In Pearl Harbor and the Coming of the Pacific War by Akira Iriye, the author explores the events and circumstances that ended in the Japanese attack on Pearl Harbor, an American naval base. Iriye assembles a myriad of primary documents, such as proposals and imperial conferences, as well as essays that offer different perspectives of the Pacific War. Not only is the material in Pearl Harbor and the Coming of the Pacific War informative of the situation between Japan and the United States, but it also provides a global context that allows for the readers to interpret Pearl Harbor and the events leading up to it how they may. Ultimately, both Pearl Harbor and the subsequent Pacific War between Japan and the U.S. were unavoidable due to the fact that neither nation was willing to bow down to the demands of the other.
The essay titled “Japan’s Decision to ‘Go South,’” by Sumio Hatano and Sadao Asada outlined the events that ended with Japan and the U.S. in war. They described that “to prepare for hostilities with the Anglo-American powers, Japan would have to march into Indochina to obtain raw materials; the United States would counter by imposing an economic embargo; this in turn would compel Japan to seize the Dutch East Indies to secure essential oil, a step that would lead to hostilities with the United States” (135-136). So, Japan felt threatened by countries like the U.S. and Great Britain for several reasons, the first being that Great Britain was at war with Germany, an ally of Japan, and the U.S. was as involved in the war in Europe as it could possibly be, without having actually declared war on Germany, by providing aid to Great Britain (7). Additionally, the U.S. provided aid to China in order to prevent the Japanese Empire from further taking over China. Because Japan felt this threat from the Anglo-American powers, they found it necessary to march into Indochina to procure the materials they needed to make weapons, tanks, etc. In reaction, the U.S. stopped providing oil to Japan, which forced Japan to anger the U.S. even further by expanding even more into the Dutch East Indies so that they could have access to oil. The “escalation of hostilities” (135) between Japan and the U.S. is completely circular because each retaliation that was made only furthered the problems at hand and created an inescapable situation with little room for negotiation. War was fast becoming inevitable.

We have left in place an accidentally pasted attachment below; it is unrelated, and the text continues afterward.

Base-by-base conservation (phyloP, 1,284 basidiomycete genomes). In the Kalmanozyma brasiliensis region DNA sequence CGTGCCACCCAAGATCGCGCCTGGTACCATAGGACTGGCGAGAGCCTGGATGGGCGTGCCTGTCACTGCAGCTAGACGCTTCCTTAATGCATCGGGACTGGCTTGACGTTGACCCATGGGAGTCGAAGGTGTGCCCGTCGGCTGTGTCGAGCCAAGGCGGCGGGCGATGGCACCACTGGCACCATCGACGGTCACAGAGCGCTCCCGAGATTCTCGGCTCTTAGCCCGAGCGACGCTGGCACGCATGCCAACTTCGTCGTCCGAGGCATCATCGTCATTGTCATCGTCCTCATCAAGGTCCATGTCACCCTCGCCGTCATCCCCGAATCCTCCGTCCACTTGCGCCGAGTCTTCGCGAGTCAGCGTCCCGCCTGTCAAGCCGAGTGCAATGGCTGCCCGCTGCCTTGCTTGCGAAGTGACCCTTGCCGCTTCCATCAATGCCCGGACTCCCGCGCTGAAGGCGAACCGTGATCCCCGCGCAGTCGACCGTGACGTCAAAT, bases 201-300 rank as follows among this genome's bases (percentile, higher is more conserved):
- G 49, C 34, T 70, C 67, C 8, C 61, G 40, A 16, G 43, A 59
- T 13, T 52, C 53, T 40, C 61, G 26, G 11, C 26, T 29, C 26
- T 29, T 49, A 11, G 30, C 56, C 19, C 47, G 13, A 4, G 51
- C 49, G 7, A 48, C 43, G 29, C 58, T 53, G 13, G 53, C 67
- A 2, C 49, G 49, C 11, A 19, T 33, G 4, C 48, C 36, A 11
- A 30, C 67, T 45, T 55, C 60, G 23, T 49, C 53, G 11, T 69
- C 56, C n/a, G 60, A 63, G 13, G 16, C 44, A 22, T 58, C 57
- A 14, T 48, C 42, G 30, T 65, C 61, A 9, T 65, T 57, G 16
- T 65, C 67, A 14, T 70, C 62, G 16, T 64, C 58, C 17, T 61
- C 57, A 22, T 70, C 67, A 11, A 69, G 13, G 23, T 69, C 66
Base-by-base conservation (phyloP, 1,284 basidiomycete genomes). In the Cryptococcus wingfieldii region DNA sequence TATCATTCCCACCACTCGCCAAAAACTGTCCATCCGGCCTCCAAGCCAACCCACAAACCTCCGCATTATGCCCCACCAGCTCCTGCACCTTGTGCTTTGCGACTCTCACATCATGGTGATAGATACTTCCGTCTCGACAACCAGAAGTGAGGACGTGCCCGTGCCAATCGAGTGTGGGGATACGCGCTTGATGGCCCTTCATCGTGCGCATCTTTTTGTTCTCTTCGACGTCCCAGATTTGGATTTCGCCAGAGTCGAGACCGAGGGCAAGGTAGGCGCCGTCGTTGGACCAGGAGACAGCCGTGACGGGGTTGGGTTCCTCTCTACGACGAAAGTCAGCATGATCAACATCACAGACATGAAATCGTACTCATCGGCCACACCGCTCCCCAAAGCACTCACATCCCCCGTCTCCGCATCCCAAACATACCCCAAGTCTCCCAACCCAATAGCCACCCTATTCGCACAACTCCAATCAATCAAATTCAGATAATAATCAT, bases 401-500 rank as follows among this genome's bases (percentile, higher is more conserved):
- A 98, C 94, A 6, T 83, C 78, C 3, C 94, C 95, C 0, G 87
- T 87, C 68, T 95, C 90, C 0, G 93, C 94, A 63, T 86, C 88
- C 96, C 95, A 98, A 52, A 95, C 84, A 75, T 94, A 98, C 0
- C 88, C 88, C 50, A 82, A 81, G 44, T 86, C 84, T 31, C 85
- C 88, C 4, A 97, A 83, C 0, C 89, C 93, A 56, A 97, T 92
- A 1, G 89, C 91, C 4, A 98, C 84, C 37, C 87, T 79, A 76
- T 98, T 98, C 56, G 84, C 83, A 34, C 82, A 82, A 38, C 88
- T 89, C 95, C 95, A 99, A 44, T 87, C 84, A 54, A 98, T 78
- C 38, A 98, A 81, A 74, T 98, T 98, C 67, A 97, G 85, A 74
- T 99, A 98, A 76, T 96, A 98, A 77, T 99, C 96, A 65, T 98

During the Imperial Conference that took place on November 5, 1941, Japan made it clear that they intended to declare war on the U.S. and were preparing accordingly but was willing to negotiate by means of diplomacy simultaneously, as Prime Minister Tojo described in his statement (18). Togo claimed to believe that “the prospect of success in the negotiations is small” (32) because, although he thought that the two proposals Japan presented to the U.S. were reasonable, he also thought that the U.S. would not agree with either of the proposals. Because of the great doubt that the U.S. would accept Japan’s proposals and Japan’s unwillingness to alter the proposals to better suit the U.S., Japan continued to prepare for war with the U.S. The slight hope for successful negotiations remained at this Imperial Conference, though, because while Tojo said that the U.S. would be unaccepting of Japan’s proposals, he had reason to believe that perhaps the U.S. would not have a choice otherwise. He described U.S. weaknesses that would potentially lead to them bending to Japan’s will: first, “they are not prepared for operations in two oceans,” and “they have not completed strengthening their domestic structure,” as well as “they are short of materials for national defense” (37). Iriye poses the question of whether or not Japanese leaders were realistic in thinking that they would be able to make a deal with the U.S. to avoid war, and considering that Japan knew of U.S. weaknesses and had a hint of...
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